But why should arts funding bodies bother with them at all? The reality is that these people are going to land in the lap of arts offices and councils whether they like it or not. For someone working in the arts who sees an opportunity to develop an arts venture or business, the arts council or arts office is going to be their first point of call. They may even receive some funding, but if it is the wrong type we will not see them achieve their potential. If arts councils really want to start talking about the ‘economic value of the arts’, they have got to start coming to grip with such people in a productive way. A significant shift is needed.

A first step is to acknowledge that these people are there and to decide on a strategy for dealing with them. It may well be that their ideas will eventually find a different channel for development, but to be equipped to contribute to that process puts arts bodies at the very centre of the economy, as opposed to a sector feeding off it, which is often the cynical public and political perception. Part of that is ensuring that funding organisations have staff who have a track record in enterprise, in starting and running ventures, and who can get the best out of enterprising individuals.

For suitable ideas, a second step is to establish programmes which are more akin to seed funding, seeking business plans for ambitious enterprises and not just grant applications. Introducing larger-scale, short-term seed-funding rather than building up to a modest grant over a decade would encourage much more enterprising thinking at the beginning, a clearer understanding of what all parties are getting into, would attract additional sources of funding, and would encourage groups of like-minded people to come together, rather than everything being a small, solo effort because that’s all the funding will allow.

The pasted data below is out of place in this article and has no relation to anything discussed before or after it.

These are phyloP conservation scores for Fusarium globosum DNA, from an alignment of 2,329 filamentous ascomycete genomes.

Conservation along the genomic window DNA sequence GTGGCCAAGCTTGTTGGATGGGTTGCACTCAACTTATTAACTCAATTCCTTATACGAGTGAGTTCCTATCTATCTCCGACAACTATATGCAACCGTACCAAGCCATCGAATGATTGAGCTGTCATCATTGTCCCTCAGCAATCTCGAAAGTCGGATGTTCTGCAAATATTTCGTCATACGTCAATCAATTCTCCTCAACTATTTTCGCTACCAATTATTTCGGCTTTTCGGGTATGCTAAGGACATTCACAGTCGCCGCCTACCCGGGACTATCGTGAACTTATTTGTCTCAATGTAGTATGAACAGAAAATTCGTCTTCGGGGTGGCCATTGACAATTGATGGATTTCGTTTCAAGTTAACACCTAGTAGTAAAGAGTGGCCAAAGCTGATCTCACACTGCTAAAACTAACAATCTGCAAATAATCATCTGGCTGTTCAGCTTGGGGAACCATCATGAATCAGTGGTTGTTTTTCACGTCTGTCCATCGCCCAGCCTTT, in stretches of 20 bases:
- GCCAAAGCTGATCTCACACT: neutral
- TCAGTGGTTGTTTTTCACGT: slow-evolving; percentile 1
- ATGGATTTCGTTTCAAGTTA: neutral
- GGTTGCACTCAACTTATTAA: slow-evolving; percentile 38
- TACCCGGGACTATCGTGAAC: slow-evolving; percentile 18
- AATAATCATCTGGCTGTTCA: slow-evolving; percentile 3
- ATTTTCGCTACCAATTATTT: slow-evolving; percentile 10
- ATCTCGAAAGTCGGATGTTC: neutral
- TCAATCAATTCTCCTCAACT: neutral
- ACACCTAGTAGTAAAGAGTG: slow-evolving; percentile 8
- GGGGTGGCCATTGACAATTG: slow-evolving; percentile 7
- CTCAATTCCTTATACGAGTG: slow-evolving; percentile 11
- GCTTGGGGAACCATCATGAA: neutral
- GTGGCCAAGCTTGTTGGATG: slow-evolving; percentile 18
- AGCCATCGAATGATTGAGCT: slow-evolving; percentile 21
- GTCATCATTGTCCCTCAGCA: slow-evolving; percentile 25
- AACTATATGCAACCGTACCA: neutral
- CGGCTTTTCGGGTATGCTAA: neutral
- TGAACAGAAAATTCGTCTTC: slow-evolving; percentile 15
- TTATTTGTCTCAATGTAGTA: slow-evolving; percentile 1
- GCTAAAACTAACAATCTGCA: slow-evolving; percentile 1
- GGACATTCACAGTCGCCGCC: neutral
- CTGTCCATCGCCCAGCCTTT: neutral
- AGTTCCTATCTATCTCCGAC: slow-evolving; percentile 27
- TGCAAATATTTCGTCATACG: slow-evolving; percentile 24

The third step is to attach any such funding to a mentoring programme. Artist-entrepreneurs may have the essential resources of ideas and energy, but the consistent advice of someone who has done it all before – and made the mistakes already – would be key in ensuring that the best use is made of precious resources.

Right now, there are people in the arts who are burning with ambition. They have ideas and energy and are willing to give a project all of their time. With the right strategy, it could have a profound effect on our cultural life. These people aren’t hidden away. They are there among the piles of applications and grants. Let them have the big idea, and let’s see it happen.

Published on 1 August 2010

Toner Quinn is Editor of The Journal of Music. His website is www.tonerquinn.com.